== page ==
Some of us you know well, some of us you see regularly, some of us you never see. We are the nurses, Occupational Therapist, Psychologist, team leaders, senior care assistants, care assistants, chefs, Kitchen assistants, activity coordinators, administrators, receptionists, laundry assistants, cooks, cleaners, maintenance, those behind the scenes, the voices of the frontlines. These are our day to day and our extraordinary experiences.
I’m Sue Allsopp, and my role at TVC is to manage all of the training and qualifications for everyone in the company. While I’ve worked in social care for over 40 years, I haven’t been ‘at the sharp end’ for over 15. A couple of weeks ago, I responded to a request to support within one of our homes. It would be untrue to say that I’m not apprehensive about working in the care sector at the moment and even more so in a care home. Still, it’s a Monday morning at 8 am, and I’d just arrived for a shift. This would be my first proper shift for over 20 years! and to say I was anxious is an understatement, not about Covid 19 as such, but more about, would I be able to do the job.
Training during Covid restrictions
The day started a little chaotically as I needed to do all of the extra tasks that the home has had to put in place due to the Covid 19 pandemic. I took my temperature, filled in the health form and collected my uniform. Most importantly washed my hands for the prescribed 20 seconds, something I would be doing regularly throughout my shift. So, there I was, listening to the handover and looking at all of the staff around me, all of us aware of what’s happening in the outside world but not wanting our concerns or anxieties to impact on the ladies and gentlemen in our care.
The home has 2 floors, and because of the Covid 19 measures TVC had in place to protect everyone from the virus entering the home, and while we were waiting for test results, each group of staff are allocated to a single level, and I was going to be working on the ground floor. While some of the ladies and gentlemen are being isolated in their rooms for their own safety, daily life is still going on. I can’t deny that the fact that some of the ladies and gentlemen had to stay in their rooms did cause me some concern, as there was no clarity as to if they did or didn’t have the virus. Having said that, everyone knew how to use the PPE, and if any of the ladies or gentlemen were on a one to one, it was the experienced staff who took on this role.
My first duty of the day was breakfast, and I was asked to support a lovely gentleman with his porridge. Sad to say, I think I managed to get more in his bushy moustache than in his mouth, but we had a good time, and thanks to his acceptance of my clumsiness, I didn’t feel too inept. We managed a little better with his tea, but I still think that he was laughing more at me than with me!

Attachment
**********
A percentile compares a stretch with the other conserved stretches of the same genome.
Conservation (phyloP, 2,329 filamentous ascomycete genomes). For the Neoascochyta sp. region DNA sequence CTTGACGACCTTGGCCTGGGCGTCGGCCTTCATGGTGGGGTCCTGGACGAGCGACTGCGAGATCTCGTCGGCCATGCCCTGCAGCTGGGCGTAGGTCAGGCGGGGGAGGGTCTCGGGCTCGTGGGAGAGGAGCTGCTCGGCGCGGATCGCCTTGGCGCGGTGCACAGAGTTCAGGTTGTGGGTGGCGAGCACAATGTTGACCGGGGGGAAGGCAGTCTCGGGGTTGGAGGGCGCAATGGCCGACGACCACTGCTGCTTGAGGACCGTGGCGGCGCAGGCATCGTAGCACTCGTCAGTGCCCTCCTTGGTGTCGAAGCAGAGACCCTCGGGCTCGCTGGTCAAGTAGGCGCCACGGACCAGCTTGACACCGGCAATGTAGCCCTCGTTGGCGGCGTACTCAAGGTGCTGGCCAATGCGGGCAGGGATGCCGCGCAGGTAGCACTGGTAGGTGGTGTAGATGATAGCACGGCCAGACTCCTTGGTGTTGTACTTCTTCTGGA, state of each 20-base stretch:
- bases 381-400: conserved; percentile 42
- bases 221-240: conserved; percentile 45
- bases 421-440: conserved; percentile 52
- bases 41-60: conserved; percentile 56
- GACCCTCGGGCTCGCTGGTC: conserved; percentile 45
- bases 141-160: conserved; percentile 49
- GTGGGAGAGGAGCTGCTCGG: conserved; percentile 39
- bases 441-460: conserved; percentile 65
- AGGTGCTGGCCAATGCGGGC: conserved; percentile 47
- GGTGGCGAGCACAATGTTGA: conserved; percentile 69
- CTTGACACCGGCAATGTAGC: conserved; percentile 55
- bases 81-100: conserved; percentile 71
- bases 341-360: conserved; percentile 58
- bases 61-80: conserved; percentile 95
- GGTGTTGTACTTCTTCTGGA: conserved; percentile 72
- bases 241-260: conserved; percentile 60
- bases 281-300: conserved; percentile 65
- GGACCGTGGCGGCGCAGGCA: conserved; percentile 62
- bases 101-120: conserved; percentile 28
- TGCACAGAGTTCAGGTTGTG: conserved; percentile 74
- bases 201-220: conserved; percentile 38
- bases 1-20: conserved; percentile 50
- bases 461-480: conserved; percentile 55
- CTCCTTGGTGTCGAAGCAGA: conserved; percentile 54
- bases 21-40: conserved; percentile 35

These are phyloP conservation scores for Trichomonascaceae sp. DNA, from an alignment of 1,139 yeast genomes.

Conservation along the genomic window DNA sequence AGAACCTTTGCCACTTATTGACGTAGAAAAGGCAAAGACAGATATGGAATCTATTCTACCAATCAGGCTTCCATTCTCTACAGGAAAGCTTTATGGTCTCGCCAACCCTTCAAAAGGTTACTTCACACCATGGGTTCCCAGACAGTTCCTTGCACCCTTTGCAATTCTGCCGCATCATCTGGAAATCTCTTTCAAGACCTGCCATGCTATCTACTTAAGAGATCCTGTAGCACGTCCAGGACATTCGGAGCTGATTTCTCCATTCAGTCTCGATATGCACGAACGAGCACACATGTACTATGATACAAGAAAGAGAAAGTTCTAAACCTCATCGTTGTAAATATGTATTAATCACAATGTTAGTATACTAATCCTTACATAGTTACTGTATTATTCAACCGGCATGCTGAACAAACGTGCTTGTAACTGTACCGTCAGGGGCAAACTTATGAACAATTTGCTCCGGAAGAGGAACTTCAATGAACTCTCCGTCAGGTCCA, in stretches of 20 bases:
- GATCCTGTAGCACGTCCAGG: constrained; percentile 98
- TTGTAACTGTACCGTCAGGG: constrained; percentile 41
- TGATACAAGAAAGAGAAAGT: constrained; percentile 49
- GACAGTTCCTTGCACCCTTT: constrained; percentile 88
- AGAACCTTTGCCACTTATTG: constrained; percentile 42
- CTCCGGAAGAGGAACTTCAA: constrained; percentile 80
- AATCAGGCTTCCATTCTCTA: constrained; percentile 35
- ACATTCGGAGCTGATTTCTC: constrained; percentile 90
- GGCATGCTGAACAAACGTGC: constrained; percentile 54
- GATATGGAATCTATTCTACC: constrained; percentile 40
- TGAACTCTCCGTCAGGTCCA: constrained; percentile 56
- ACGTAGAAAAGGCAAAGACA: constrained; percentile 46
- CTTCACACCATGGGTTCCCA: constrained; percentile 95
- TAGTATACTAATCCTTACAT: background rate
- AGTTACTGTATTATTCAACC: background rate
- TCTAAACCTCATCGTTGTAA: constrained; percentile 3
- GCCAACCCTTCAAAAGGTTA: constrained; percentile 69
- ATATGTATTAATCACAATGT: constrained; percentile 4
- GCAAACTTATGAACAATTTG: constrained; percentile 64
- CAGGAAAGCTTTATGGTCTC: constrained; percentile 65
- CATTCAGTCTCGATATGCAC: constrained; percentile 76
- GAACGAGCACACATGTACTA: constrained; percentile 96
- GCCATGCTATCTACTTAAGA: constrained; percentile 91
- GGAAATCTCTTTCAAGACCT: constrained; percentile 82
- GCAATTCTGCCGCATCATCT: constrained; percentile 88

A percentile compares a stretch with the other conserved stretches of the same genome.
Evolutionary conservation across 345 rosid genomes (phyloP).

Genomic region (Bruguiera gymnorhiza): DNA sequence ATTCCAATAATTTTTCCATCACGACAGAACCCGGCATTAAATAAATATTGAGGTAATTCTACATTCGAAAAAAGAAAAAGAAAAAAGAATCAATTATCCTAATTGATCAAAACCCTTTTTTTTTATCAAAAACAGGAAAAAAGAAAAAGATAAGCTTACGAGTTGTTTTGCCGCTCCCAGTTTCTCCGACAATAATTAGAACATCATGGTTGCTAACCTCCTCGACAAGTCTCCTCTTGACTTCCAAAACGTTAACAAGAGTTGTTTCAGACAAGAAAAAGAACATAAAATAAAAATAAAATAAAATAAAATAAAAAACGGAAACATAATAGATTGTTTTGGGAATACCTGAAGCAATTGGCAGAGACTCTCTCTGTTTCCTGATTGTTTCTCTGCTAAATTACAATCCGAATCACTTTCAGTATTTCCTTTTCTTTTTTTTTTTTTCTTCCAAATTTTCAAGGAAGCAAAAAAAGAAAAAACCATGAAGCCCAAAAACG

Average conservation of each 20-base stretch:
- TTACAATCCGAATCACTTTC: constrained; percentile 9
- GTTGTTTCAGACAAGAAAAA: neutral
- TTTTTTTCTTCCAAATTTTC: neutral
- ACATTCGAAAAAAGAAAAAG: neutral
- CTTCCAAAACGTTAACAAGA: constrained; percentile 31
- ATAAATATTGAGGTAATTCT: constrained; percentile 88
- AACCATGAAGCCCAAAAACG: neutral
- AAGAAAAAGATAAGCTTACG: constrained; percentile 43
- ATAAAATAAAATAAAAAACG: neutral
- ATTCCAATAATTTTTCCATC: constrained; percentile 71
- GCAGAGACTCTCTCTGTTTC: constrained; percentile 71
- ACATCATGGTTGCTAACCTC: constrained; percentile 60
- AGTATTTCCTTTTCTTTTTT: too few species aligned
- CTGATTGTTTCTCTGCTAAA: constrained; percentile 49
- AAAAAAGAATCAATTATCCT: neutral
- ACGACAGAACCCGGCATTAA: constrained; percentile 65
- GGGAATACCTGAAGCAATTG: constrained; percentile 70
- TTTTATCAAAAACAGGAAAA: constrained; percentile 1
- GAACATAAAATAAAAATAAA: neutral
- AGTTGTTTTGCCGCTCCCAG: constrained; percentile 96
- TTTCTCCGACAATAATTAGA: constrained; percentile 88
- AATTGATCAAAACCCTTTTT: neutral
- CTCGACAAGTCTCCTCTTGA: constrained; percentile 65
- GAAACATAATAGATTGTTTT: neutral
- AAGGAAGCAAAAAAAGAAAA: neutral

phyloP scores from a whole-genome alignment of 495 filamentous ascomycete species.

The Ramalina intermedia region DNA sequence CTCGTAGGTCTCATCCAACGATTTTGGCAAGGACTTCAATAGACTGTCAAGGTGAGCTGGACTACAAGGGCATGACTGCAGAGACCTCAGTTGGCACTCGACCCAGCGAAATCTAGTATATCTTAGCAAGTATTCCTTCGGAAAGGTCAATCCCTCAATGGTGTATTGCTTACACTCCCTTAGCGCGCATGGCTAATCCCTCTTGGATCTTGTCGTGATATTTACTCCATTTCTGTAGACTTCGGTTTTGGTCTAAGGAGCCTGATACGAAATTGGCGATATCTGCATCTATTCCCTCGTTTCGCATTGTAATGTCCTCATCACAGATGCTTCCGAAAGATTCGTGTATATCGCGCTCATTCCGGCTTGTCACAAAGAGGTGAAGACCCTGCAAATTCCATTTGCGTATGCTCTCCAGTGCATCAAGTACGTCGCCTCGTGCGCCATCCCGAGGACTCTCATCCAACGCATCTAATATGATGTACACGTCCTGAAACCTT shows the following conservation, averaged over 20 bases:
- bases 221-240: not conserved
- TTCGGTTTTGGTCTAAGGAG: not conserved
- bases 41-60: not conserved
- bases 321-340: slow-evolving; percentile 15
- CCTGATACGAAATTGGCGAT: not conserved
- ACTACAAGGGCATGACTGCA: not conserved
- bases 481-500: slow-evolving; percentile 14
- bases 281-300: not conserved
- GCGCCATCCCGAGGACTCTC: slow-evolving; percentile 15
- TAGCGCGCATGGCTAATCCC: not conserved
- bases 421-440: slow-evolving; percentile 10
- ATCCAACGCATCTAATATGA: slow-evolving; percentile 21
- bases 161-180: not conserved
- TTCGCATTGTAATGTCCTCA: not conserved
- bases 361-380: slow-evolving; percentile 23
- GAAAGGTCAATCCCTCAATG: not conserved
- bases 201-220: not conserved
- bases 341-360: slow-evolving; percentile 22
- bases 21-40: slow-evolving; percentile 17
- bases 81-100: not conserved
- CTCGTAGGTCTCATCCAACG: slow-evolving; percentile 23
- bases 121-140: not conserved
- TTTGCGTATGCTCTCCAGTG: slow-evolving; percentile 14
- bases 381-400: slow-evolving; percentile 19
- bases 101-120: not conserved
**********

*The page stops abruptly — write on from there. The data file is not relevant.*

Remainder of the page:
Whilst I felt confident to deliver personal care, the same can’t be said of my understanding of the alarm system, and I apologise again to the staff who had to come to my rescue on a number of occasions when I forgot to turn it off. The first time I went into a room by not turning the call off, it meant that more staff ended up coming to assist – at least they took my ineptitude with good grace and showed me what I needed to do. I still managed to forget that on a couple of other occasions, but all in all, I feel I managed well and didn’t cause too much chaos for the rest of the staff.
I was asked to make sure that one of the gentlemen had his tea, but he seemed reluctant to drink it, enjoying dancing to the radio instead. I tried a new tack, and by dancing a few dance steps then offering him his tea, I did succeed in getting him to drink all of his tea. I’m sure anyone viewing this unusual ‘tea dance’ would agree that I’m not quite ‘Strictly’ material!
Caring and Supportive
It was a real delight to see how dedicated, caring, and supportive the staff were. Even under the current circumstances of fear and paranoia, they were still able to reassure and comfort our ladies and gentlemen. During lunch, when one of the ladies was visibly upset, a carer adeptly stepped in and talked quietly and calmly to her, stroking her hand and little by little, she calmed and even ended up chuckling at something funny that the carer said before finishing her lunch.
I can honestly say that my admiration for all of our amazing staff has increased 10-fold as not only did this experience remind me of why I came to work in social care in the first place it also showed me how resilient and dedicated everyone is. We are all aware that the pandemic is taking a very heavy toll on everyone generally, but none of this was apparent. It was gratifying to see how seriously everyone is taking the need to protect our vulnerable ladies and gentlemen, with everyone going that step further to ensure that they are safe. Making sure that they don’t feel isolated and alone whilst still letting families have as much contact in a safe way as possible. Thinking of fun activities that will brighten the day and cheering loudly any success.
It was an honour to work alongside you even for such a short period – so every Thursday night, all staff of Towerview Care, it’s you who I applaud.